With respect to the effect of the external shape of the particle, our results with CO ice ellipsoids with an axis ratio of 5 and with CO ice aggregates (with or without silicate) up to X values of 1 have shown a double-peaked profile between approximately 2138 and 2145 cm-1. This substructure was also observed by Tielens et al. (1991) and Dartois and Bauerecker (2008) when they considered different shapes in their calculations with only CO ice. These authors attributed this substructure to the surface modes. The surface modes are easily observed in the Rayleigh regime where the applied fields polarize the particle and where, despite the neutrality of the particle, a charge distribution that depends on the shape is established on the surface. Moreover, the CO ice stretching mode is a strong absorption, and the real part of its dielectric constant varies considerably in the neighborhood of this absorption, becoming negative. The surface modes are only important when the real part of the dielectric constant becomes negative (Tielens et al., 1991). The real part of the dielectric constant of the CO ice according to values used in this paper is negative between 2138 and 2145 cm-1. On the other hand, Dartois and Bauerecker (2008), in their experimental and computational studies of the IR spectra of crystalline CO ice clusters in aerosol phase, observed numerous substructures in the profiles of CO ice stretching mode, but these were always between the LO and TO modes. Pontoppidan et al. (2003) suggested that the blue component can possibly be explained by the LO component of the vibrational transition in pure crystalline CO ice, which appears when the background source is linearly polarized. In other words, the external shape effect is a consequence of the surface modes, and the substructure and the relative subpeak strength depend on the shape (prolate versus oblate) but also on the crystalline-amorphous phase.

The problem of the effect of the internal structure of the dust grains is more complicated. A number of authors (Tielens et al., 1991; Dartois, 2006) using the core-mantle model observed a double-peaked profile for a relative coremantle volume fraction of less or equal than 1 (approximately 25% ice) as a consequence of the interface. Dartois (2006) also carried out calculations that included silicate in a volume (ellipsoid) and a relative volume fraction of 1, using the Bruggeman or Looyenga EMT. However, in this case, he only observed one peak. In this paper, we have paid special attention to the aggregates in which we have included silicate, changing randomly the refractive index of the 25% of the dipoles. Our calculations have shown variations in the band strength, but there were no significant changes in the profile. In this case, we are speaking about dipoles in terms of DDA. The calculations with the EMT have the restriction that the inclusions must be Rayleigh; if the inclusions are not dipoles in DDA terms, the scattering characteristics are not well reproduced by the EMT calculations. Therefore, in order to consider non-Rayleigh inclusions, it would be interesting to change the refractive index dipoles surrounding each one.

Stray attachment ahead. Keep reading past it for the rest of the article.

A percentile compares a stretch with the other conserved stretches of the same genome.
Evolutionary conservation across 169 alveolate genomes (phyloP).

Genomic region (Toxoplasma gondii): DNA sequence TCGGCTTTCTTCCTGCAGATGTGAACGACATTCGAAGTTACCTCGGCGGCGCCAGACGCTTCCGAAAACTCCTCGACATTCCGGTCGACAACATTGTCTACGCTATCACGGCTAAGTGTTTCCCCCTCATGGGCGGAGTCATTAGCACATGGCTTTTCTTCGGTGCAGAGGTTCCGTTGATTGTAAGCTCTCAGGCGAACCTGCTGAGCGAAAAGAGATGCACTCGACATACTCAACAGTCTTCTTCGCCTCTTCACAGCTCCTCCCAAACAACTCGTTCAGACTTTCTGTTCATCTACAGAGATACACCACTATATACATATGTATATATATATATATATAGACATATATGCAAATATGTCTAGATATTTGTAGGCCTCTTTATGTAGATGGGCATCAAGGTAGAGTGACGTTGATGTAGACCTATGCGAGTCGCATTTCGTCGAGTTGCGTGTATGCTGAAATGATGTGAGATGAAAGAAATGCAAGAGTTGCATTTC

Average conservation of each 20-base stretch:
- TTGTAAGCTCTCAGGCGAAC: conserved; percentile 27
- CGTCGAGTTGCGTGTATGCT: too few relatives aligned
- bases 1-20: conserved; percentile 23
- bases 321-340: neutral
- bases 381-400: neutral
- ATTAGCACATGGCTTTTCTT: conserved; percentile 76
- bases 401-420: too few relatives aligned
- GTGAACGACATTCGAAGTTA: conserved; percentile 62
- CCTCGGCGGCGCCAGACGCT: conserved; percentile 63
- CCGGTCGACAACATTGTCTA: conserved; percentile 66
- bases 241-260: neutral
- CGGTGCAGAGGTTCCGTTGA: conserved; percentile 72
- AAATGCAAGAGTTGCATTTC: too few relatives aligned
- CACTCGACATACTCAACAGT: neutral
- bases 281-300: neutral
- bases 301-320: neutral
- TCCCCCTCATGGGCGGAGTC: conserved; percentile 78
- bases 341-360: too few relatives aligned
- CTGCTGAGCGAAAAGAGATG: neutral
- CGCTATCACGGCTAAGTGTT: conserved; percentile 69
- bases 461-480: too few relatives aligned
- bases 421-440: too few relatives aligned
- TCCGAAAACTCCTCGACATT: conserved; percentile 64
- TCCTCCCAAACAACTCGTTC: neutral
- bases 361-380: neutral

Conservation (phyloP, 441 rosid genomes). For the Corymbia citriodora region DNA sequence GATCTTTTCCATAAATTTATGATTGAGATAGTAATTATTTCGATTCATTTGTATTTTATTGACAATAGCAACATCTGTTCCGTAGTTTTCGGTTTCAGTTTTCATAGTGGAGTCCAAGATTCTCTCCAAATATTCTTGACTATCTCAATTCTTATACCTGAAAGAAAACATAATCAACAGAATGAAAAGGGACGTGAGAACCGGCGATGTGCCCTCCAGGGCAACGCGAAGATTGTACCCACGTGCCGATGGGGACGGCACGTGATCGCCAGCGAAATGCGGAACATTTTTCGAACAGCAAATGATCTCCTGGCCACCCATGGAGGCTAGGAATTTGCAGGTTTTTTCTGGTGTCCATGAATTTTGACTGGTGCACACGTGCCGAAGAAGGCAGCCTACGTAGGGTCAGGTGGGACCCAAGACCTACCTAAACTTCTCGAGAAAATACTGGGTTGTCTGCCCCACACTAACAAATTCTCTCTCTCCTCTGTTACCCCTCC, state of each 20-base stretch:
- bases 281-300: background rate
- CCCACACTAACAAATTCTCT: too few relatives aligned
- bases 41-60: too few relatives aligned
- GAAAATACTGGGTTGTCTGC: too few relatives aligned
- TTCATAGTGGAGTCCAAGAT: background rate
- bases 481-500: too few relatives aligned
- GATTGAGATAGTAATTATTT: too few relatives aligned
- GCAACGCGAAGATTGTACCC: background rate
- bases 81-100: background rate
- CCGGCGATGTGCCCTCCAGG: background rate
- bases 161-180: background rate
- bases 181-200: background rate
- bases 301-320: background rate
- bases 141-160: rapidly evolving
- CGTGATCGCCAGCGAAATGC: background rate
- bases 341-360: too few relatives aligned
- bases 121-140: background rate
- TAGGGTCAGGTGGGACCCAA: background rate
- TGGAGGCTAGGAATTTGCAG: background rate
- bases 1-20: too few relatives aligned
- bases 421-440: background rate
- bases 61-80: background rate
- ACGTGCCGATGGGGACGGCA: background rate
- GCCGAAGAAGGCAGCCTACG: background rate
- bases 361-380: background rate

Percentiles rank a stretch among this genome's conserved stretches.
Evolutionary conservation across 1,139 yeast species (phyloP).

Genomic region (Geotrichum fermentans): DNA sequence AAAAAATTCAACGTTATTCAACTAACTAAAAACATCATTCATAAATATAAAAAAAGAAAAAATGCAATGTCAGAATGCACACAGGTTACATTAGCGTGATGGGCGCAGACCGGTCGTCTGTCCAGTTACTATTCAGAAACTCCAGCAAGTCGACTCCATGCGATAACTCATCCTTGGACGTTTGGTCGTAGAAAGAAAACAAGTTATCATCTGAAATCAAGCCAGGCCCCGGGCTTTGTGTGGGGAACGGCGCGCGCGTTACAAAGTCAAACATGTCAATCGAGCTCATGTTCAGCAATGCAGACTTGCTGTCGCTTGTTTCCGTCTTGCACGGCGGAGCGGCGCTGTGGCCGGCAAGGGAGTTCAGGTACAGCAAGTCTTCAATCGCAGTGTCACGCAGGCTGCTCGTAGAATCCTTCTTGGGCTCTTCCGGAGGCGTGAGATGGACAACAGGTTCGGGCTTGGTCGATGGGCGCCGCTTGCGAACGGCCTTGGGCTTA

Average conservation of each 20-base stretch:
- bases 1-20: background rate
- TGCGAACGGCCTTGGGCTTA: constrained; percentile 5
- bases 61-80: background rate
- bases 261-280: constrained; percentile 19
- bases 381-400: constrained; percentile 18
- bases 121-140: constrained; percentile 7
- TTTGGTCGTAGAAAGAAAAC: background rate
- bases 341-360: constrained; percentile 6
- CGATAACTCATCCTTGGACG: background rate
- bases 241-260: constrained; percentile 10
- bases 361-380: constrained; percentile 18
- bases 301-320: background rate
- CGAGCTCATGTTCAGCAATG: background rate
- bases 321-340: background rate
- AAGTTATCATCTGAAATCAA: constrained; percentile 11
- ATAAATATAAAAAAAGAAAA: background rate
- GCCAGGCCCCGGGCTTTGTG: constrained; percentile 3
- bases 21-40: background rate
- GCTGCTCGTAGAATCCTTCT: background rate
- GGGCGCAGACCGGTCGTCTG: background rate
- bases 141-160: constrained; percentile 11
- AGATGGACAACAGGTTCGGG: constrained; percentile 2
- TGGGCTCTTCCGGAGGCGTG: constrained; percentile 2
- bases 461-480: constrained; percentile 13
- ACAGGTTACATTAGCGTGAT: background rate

In terms of our calculations with aggregates, we have considered radius monomers of 0.1 and 0.17 μm and described the PCA and DDA techniques. Our results with aggregates are not sufficient to enable definitive conclusions; however, they do provide clues on the directions of future studies. For example, the fact that an aggregate with X = 1 and radius monomer of 0.17 μm gives a double-peaked profile that does not appear with aggregates of the same size parameter but with a radius monomer of 0.1 μm indicates that the radius monomer could be a parameter influencing the appearance of the features on the CO ice stretching mode profile. We are planning to carry out calculations from the Rayleigh to scattering regime with different aggregates (compact, fluffier), including silicate or carbonaceous material.

With respect to mixtures of CO ices, Tielens et al. (1991) stated from their experimental measurements with CO ice mixtures on a flat substrate that a mixture dominated by CO (CO concentration > 30%), compared to calculations with spheres of the same ice mixtures, shows shifts in the peak position and variations of the band wideness of a few wavenumbers. At lower concentrations, laboratory spectra represent the calculated ones very well. Therefore, it would be interesting to perform computational calculations for mixtures in which the percentages of the CO ice was less or greater than 30%. The wideness and position of the middle or dominant component of the CO ice stretching mode is observed to vary from object to object.

To sum up, given that the so-called red component is broader, red-shifted, and situated somewhere in the region of 2130–2138 cm-1, the red component observed from many lines of sight seems to be related to the grain growth. However, despite the average in shapes and sizes tending to smooth the spectral substructure, if a doubled-peaked profile is observed in the range of 2138–2145 cm-1, it could be the consequence of the shape or internal structure of the dust grain (i.e., core-mantle particles or preponderance of certain shape), given the knowledge that core/mantles volume ratios also smooth out the multiple peaks.



This work was supported by contract AYA2007-63670, AYA2007-65899, and FEDER funds.

Authors’ Affiliations

Applied Physics Dept., Placeta Ferrándiz y Carbonell, n° 2, Universidad Politécnica de Valencia, Alcoy (Alicante), Spain
Solar System Dept., C/ Camino Bajo de Huetor, n° 50, Instituto de Astrofísica de Andalucía (CSIC), Granada, Spain